Facing a severe drought this year, Thailand is pumping water from the Mekong river to irrigate farms inland. It also wants to divert larger volumes, despite warnings from environmentalists about the downstream impact.
Pumping is now taking place in north-eastern Thailand, a parched region separated from Laos by the Mekong. In Nong Khai province, where a sluice gate between the Mekong and its tributary located within Thailand is now closed, temporary pumps are extracting water from the river at a rate of 15 cu m per second to water crops.
The Royal Irrigation Department expects to extract up to 47 million cu m of water over the next three months - about as much water as in 18,800 Olympic-size swimming pools. The authority says other river users should not be concerned.
"We believe it does not lower the Mekong level in the process," the department's director of project management, Dr Somkiat Prajamwong, tells The Straits Times.
But there are bigger plans in store. In the longer term, the temporary pumps are expected to be replaced by permanent ones that could operate at up to 10 times the initial capacity. If feasibility studies work out, this scaled-up operation could also be based in neighbouring Loei province, where another Thai tributary feeds into the Mekong.
The plans are unsettling the kingdom's neighbours downstream. The Mekong, which originates in the Tibetan plateau, travels for more than 4,000km through China, Myanmar, Laos, Thailand, Cambodia and Vietnam before draining into the South China Sea. It supports the world's largest inland fishery, and is a vital source of water for agricultural communities in that area.
Yet it is also a contested resource. China's hydroelectric dams to the north, as well as those being built in Laos, have been fingered for hampering the migration of fish and blocking the movement of nutrient-rich silt downstream.
Riverside communities suffering sudden, drastic fluctuations in water level they attribute to dam operations upstream fear Thailand's plans will only make their lives more difficult.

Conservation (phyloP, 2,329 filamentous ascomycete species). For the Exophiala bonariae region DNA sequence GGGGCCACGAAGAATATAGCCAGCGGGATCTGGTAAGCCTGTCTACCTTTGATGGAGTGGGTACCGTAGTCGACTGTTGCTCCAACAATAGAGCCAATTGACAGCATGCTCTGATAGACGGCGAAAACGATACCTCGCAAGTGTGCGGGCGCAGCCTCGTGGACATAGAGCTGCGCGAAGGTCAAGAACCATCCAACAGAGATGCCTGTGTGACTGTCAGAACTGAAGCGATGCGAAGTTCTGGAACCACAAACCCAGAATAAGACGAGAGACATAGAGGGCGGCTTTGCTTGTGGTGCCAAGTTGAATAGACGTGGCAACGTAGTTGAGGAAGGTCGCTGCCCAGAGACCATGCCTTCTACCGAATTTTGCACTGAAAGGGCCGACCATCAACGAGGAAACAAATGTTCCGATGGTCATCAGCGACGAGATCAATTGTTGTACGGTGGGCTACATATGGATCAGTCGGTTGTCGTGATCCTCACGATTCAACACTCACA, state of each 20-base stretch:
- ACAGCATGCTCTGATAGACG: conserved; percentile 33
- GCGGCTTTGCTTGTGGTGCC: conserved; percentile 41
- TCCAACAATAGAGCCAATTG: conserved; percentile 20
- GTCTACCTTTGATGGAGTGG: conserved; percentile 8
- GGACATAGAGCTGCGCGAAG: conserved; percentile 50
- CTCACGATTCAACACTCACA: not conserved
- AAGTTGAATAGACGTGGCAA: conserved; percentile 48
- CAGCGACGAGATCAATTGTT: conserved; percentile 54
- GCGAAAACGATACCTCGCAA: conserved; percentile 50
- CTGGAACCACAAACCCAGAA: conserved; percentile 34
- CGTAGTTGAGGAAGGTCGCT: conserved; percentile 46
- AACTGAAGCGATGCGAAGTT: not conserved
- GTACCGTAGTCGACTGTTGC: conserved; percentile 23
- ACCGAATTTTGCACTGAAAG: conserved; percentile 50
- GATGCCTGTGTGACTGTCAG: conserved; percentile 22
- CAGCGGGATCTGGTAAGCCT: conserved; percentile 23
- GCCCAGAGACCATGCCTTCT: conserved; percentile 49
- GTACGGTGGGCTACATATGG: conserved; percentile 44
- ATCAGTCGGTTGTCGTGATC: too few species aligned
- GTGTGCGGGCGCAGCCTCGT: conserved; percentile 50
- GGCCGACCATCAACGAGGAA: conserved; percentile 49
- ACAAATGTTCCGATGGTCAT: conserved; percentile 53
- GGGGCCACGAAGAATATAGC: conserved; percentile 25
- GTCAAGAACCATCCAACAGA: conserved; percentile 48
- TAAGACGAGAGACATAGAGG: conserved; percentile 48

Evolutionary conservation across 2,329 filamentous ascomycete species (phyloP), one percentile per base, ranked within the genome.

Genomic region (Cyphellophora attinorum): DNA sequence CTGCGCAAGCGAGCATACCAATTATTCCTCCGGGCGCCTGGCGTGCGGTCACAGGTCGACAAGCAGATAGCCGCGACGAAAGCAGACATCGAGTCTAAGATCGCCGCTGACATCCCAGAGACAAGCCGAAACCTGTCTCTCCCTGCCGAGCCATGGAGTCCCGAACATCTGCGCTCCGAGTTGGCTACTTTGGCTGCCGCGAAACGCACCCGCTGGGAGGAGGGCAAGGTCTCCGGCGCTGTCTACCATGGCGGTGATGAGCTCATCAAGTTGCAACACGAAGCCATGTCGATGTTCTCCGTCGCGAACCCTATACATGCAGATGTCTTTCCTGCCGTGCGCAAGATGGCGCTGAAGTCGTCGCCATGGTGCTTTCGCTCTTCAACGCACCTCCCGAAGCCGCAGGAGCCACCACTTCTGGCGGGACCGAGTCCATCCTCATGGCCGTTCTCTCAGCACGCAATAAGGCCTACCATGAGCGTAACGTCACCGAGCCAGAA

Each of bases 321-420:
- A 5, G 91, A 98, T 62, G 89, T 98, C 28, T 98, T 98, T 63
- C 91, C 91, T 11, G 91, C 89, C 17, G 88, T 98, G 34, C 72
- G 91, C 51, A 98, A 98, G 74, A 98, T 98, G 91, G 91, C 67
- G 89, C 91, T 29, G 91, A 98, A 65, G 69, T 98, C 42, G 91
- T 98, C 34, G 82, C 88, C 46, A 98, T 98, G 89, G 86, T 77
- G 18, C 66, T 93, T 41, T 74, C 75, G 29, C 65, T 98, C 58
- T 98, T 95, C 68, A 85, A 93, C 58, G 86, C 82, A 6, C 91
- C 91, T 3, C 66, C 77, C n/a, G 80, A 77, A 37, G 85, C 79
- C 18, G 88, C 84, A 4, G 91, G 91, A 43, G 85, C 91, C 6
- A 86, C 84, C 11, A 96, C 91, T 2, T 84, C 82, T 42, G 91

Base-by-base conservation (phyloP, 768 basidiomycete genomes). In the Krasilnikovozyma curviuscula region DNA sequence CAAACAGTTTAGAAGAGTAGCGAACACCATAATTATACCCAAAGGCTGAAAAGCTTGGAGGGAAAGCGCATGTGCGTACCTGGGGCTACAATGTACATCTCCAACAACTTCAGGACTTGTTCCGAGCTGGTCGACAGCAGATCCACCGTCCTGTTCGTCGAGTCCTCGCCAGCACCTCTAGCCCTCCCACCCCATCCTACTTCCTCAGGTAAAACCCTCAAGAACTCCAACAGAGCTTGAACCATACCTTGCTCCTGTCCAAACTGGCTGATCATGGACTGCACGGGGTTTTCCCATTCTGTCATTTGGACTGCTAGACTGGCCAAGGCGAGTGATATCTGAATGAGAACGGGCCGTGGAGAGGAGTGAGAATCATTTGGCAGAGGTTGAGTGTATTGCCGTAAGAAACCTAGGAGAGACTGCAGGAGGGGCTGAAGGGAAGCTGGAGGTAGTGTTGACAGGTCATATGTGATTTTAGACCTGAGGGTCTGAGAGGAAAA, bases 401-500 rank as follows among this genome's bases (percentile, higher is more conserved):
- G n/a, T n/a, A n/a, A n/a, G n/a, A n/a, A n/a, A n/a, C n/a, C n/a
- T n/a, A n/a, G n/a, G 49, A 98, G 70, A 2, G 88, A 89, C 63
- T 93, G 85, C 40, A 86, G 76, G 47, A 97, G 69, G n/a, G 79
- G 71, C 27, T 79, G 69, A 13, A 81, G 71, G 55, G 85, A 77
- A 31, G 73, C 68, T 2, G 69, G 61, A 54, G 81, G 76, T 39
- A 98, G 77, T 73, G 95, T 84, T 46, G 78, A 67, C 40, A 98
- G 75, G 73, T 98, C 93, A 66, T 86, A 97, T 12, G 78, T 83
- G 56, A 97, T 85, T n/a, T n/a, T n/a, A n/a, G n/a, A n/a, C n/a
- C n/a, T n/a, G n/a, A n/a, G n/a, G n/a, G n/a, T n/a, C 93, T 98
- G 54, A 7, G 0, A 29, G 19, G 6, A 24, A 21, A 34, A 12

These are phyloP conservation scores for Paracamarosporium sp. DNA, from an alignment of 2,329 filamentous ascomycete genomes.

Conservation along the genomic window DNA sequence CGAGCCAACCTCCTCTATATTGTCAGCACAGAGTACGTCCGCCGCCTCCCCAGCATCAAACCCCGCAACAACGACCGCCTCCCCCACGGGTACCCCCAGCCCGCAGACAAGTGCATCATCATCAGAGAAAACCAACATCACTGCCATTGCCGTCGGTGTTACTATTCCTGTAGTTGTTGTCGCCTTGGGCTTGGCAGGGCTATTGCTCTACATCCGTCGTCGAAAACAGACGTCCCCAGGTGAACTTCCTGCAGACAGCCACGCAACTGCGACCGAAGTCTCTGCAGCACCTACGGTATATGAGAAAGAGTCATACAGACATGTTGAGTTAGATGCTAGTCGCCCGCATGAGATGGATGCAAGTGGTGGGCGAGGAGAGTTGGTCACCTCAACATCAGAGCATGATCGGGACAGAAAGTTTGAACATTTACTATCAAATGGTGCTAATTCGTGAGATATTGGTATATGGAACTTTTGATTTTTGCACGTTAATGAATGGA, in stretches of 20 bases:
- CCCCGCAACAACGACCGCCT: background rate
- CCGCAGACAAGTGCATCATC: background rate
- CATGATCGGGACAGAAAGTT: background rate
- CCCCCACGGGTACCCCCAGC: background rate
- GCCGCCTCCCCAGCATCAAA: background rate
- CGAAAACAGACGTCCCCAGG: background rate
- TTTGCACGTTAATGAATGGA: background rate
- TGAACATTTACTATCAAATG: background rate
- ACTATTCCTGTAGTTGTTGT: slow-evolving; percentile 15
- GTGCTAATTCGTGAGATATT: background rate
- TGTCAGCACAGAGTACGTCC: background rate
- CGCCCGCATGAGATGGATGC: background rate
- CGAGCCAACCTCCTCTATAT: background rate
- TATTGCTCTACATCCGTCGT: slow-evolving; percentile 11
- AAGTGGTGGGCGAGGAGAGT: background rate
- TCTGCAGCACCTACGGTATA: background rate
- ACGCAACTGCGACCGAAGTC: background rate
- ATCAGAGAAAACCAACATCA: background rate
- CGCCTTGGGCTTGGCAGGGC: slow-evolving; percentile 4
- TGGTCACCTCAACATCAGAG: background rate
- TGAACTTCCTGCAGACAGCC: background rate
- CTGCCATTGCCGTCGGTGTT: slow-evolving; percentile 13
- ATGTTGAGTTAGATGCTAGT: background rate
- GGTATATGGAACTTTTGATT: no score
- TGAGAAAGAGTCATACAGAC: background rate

Environmentalists say Thailand needs to consult the Mekong River Commission (MRC) before diverting water. Thailand and the three other countries in this inter-governmental organisation - Cambodia, Laos and Vietnam - are bound by an agreement that requires them to inform or consult one another, depending on the type of water diversion planned.
But Dr Somkiat argues that water can be considered "diverted" only if it is extracted from one river basin for use in another. Since north-east Thailand is considered part of the Mekong river basin, the water extraction should not be considered a diversion, he says.
The MRC rules say otherwise. "During the dry season, intra- basin diversion requires prior consultation while inter-basin diversion requires a specific agreement," the MRC secretariat wrote in response to queries from The Straits Times. It added that it had "not received any official notification that the Thai government plans to divert water from the Mekong river".
Thailand's plans have made headlines in Vietnam and Cambodia, where local officials and environmental activists are fretting about the potential damage to agriculture downstream.
Online news website VietnamNet on Tuesday ran an article with the headline "Thailand diverts Mekong, Vietnam put in danger".
Within Thailand, the diversion has similarly attracted criticism, with environmentalists alleging the government is slowly trying to revive a mega scheme called the "Kong Chi Mun" project.
Ms Pianporn Deetes, Thailand campaign coordinator for California-based advocacy group International Rivers, says the project did not factor in the salinity of soil in the north-east, which would threaten crops by making dammed water too salty.
Dr Kanokwan Manorom, a rural development specialist from Ubon Ratchathani University, says: "The Royal Irrigation Department wanted to make this scheme possible during this difficult time. But the scheme is hotly debated and I am sure other Mekong riparian countries (will) disagree."